Appleby Grammar School
CA16 6XU

017683 51580

Appleby Grammar School

A modern school, with traditional values


History not only teaches students about our past, it also helps them understand how real people have behaved in many different situations and how we can use evidence to find out about why things happened. We try to encourage our students in the important skills of expressing themselves clearly and confidently and of independent learning and motivation.

In accordance with the new National Curriculum we teach the broad sweep of British history, focusing on how Britain developed as a nation from 1066 right through to the present day. Topics from the period 1066-1509 include the Norman Conquest, relations between England, Scotland and Wales, the murder of Thomas Becket, Archbishop of Canterbury, King John and the Magna Carta, the Feudal System, how the Church was organised, the Black Death and the Peasants’ Revolt. These will be studied in Year 7, along with the history of England from the Stone Age to the Roman invasion of Britain.

The second period studied is 1509-1745. Topics include the English Reformation and how Henry VIII and his children, particularly Elizabeth I, dealt with Church issues, the Civil War of the 1640s, life under Cromwell, the Glorious Revolution and how England, Scotland, Wales and Ireland united during this period. We also include a short study of the witchcraft trials of this period. These will be studied in Year 8, along with a local history study on Lady Ann Clifford.

The third section is 1745-1901. Topics here include Britain’s role in the Slave Trade, how the Industrial Revolution impacted on British society, the changes in voting and elections that occurred during this period, and the development and impact of the British Empire, with a focus on India. This will also be studied in Year 8 but will continue into Year 9.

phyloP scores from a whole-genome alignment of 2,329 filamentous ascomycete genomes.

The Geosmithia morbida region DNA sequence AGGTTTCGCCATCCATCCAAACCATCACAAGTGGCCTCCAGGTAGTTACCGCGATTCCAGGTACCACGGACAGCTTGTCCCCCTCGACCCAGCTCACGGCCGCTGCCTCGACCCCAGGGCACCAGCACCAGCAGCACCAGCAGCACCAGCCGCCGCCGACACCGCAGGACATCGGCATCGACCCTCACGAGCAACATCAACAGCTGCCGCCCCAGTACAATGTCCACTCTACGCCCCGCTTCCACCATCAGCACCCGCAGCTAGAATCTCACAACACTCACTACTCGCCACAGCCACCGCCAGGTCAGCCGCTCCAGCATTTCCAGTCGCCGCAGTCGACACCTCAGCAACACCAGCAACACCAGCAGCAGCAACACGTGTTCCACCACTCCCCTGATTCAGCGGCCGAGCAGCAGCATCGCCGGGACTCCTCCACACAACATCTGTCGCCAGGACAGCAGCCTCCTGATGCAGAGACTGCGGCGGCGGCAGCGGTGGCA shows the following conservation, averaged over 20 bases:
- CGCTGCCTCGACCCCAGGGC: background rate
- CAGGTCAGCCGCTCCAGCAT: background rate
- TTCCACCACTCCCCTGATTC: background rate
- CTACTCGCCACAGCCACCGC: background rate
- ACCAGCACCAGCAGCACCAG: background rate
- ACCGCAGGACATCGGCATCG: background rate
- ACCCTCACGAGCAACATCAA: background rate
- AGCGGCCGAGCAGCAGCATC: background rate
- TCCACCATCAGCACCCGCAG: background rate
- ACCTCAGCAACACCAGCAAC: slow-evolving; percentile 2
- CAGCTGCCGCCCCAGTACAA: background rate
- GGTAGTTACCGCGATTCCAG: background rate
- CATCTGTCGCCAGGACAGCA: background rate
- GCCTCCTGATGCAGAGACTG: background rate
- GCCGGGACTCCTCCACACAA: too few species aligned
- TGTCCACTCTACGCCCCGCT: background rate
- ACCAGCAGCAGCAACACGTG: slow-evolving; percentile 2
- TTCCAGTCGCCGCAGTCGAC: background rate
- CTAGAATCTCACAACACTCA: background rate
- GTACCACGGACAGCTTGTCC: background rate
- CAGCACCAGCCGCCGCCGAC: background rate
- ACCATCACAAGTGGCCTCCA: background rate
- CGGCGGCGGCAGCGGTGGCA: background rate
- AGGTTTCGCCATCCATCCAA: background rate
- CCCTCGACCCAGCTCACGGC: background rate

Our final period is a world-wide 20th century one, dealing with the causes of the First World War, life in the trenches, the impact of the Treaty of Versailles, life in Britain during World War Two, the development of the Cold War and Britain’s role in that. Finally we discover 20th Century American history: the Civil Rights Movement. Both these periods are studied in Year 9.

We have a very solid GCSE uptake, with topics chosen by past students. One of these topics is Crime, Punishment and Protest from 1000 to present-day, and includes the study of different crimes throughout time, and their cause, policing, trials and courts, and punishments over time. It also includes an in-depth study of Jack the Ripper and the Whitechapel murders of 1888; why the environment helped these crimes to happen. Students also study the impact of the Whites moving across America in the 1800s and why they settled firstly in the West, then on the Plains, and how this affected the Native Americans already there. The topics here include cowboys and ranchers, railroads, the gold rush, law and order in the ‘Wild West’ and homesteaders. New to 2016 is Anglo-Saxon and Norman England where students study the last Saxon king of England as well as what life was like in Saxon England. They also look at the causes and results of the Norman Conquest of 1066. Finally, also new for 2016, students study Weimar Germany: life in Germany after World War I and during the Depression, the rise of Hitler and life in Nazi Germany until 1939.

At A-level, students currently study Edward the Confessor, the last Saxon king of England, the Norman Conquest up to 1107 in Year 12, (the start of modern Britain), along with the development of Russia, from the last Tsar of Russia, through the Russian Revolution to Stalin. In Year 13, students choose an essay title to research for an extended project of their choice. They will also be studying American domestic politics, focusing on the Civil Rights Movements of the Blacks, Native Americans, Women and Trade Unions.

We learn about History through a variety of techniques, including group-work, wall displays, role-plays, etc. We also hold a Roman Day in November for Year 7 where students get to make Roman food, create Roman art and meet a ‘Roman’ soldier. In Year 8 we visit Beamish Open Air Museum to aid our study of the changes the Industrial Revolution brought to Britain. In the past we have also visited Leeds Armoury and Liverpool Slave Museum in Year 7 and Brougham Castle in Year 7, and we have run a successful trip to the WW1 Battlefields in 2015 for Year 10 which we hope to continue.